© Geoffrey Lee/Planefocus
Representing the first squadron-level opportunity to demonstrate the UK's so-called austere weapons capability for the Tranche 1 Typhoon, the work came just weeks after BAE Systems had in early March completed the integration of the aircraft's Rafael Litening III laser designator pod. Bombs were typically released from a medium altitude of around 10,000ft (3,000m), with pilots using a mix of co-operative and self-designated targeting.
With interoperability a key objective of the detachment, Typhoons in some cases operated alongside USAF A-10C pilots acting as airborne forward air controllers (FAC).
"The [Litening III] pod has been one of the success stories of this detachment," says Parker, whose squadron received the systems only on arriving in the USA. Capable of displaying high-quality images in TV and infrared modes, the design also features a datalink card that enables pilots to relay live images to Rover III terminal-equipped FACs. An IR marker also means a target can be verified by the ground controller before weapons release.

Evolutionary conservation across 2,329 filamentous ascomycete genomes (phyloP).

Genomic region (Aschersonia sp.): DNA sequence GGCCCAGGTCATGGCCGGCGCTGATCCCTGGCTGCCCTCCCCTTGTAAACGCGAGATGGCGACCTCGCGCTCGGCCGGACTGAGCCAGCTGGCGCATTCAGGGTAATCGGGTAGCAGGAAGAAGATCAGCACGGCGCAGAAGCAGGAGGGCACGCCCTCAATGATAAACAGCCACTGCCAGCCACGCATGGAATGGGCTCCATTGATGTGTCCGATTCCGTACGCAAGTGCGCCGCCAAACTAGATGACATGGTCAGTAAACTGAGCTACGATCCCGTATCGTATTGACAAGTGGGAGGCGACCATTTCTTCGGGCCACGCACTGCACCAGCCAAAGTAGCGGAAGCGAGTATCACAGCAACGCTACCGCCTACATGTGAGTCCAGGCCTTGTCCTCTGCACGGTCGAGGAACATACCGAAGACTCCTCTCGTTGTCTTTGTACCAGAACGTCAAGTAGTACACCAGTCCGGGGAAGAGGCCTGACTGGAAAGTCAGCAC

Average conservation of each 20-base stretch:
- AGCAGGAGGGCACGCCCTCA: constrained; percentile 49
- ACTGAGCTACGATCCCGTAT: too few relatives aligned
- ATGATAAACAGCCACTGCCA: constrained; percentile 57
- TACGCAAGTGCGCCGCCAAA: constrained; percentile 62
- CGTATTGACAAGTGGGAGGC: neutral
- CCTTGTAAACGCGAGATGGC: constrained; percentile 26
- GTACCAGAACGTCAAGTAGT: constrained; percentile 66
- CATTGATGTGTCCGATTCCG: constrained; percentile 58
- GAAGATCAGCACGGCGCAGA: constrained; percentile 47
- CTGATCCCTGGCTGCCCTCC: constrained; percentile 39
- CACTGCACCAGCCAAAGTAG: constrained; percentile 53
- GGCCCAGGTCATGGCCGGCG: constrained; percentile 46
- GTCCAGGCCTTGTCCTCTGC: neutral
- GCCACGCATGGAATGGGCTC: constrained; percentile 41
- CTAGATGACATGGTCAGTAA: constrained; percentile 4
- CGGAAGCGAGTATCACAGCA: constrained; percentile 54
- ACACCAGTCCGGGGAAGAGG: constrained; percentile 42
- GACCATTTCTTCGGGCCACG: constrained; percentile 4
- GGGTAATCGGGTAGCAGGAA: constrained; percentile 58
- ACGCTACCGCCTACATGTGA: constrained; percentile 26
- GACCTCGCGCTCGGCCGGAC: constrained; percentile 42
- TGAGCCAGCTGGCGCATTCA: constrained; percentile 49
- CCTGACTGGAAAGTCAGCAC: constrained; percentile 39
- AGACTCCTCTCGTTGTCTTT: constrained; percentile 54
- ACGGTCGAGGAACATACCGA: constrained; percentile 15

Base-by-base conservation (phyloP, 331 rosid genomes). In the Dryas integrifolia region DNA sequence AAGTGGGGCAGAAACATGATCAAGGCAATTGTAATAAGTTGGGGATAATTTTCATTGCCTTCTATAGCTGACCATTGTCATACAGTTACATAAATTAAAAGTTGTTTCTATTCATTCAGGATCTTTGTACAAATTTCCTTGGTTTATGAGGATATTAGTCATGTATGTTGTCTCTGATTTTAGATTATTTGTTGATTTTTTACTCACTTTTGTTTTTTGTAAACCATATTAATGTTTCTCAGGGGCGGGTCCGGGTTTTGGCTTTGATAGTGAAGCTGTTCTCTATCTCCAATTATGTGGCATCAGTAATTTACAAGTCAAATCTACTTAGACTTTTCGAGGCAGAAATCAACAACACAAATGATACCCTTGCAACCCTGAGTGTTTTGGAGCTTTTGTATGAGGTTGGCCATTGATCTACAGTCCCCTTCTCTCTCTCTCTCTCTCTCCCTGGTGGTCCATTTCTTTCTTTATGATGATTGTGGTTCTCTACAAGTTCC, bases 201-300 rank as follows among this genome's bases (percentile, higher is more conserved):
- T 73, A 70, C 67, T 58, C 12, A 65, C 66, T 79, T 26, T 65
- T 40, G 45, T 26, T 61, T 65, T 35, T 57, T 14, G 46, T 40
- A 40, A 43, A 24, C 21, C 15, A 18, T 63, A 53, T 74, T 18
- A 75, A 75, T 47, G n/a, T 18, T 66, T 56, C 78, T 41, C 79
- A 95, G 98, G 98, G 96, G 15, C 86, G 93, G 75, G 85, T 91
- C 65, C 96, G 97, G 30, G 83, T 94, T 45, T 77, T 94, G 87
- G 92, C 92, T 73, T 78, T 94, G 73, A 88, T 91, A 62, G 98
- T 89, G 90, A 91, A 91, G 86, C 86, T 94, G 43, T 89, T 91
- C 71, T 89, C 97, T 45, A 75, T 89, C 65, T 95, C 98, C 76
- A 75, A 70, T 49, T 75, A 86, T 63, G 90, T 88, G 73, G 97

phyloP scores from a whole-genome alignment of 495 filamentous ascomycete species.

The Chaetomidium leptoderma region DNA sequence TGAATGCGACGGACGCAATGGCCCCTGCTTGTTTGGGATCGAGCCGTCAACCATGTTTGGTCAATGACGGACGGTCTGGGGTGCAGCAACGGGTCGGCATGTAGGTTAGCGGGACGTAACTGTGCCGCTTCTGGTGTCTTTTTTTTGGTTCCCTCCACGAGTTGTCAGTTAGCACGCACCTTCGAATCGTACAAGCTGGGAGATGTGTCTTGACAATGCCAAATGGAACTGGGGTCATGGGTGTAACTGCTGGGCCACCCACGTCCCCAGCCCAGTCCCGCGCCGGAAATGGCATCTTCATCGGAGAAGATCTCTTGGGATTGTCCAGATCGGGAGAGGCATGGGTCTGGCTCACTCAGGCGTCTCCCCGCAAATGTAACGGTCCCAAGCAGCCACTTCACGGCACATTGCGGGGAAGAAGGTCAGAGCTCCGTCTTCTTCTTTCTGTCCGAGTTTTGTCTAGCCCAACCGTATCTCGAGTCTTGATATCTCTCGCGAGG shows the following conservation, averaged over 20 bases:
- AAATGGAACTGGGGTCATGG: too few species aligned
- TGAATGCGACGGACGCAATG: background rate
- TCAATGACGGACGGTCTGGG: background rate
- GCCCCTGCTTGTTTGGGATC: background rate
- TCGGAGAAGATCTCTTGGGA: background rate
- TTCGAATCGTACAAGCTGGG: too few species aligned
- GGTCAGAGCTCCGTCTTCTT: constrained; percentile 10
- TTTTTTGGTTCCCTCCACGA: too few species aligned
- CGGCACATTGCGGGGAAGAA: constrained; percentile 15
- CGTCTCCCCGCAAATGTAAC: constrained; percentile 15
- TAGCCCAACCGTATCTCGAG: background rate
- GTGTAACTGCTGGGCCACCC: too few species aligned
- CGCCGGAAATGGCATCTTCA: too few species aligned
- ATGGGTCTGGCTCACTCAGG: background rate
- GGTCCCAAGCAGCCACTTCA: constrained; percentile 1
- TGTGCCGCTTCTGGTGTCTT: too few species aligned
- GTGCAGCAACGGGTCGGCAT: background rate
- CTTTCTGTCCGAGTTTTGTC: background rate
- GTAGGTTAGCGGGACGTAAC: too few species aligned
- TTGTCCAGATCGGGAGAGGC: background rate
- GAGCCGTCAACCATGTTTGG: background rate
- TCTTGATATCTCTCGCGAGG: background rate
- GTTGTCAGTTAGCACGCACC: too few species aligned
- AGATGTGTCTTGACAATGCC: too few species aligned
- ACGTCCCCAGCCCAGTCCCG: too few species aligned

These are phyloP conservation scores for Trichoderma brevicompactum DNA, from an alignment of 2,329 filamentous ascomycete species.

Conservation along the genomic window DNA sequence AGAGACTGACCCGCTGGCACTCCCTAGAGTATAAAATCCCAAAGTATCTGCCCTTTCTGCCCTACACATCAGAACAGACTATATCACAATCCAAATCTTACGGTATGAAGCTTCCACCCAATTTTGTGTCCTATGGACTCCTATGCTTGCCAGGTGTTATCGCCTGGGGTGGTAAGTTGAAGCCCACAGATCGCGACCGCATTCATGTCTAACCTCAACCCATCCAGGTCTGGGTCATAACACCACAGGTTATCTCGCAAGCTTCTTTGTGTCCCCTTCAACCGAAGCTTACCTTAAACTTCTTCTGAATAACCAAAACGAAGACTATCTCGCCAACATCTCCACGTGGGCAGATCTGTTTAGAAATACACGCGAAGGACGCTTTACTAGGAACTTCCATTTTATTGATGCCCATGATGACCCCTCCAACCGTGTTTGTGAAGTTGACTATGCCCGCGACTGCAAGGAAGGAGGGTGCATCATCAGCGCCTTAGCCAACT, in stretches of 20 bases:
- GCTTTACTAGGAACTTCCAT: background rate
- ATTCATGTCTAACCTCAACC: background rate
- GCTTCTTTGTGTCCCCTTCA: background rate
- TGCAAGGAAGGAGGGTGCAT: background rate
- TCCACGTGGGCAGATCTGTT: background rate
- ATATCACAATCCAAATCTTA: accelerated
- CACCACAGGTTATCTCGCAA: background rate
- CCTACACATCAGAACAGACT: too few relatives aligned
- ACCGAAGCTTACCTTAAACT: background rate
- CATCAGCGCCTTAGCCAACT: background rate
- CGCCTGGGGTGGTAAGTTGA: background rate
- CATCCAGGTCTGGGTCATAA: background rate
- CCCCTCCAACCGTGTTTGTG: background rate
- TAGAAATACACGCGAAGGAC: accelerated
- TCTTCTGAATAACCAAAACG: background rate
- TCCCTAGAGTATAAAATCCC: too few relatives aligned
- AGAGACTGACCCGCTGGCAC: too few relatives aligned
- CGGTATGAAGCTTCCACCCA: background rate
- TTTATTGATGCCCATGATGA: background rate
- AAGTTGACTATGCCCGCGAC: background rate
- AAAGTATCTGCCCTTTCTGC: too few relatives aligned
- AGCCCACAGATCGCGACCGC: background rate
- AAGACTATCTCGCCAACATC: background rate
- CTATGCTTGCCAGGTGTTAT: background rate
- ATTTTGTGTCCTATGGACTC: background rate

Weapons accuracy at Davis-Monthan was high, with 100% of released stores landing within their circular error of probability distance, and 65% scoring direct hits on their targets. Several pilots from the RAF's 3 Sqn - its first frontline unit to have received the Typhoon, initially for use only for air defence purposes - took part in the exercise, where around 700 rounds were also fired from the type's Mauser 27mm cannon. More work needs to be done with the reactivated weapon, but Atha says: "As a first step, we're there."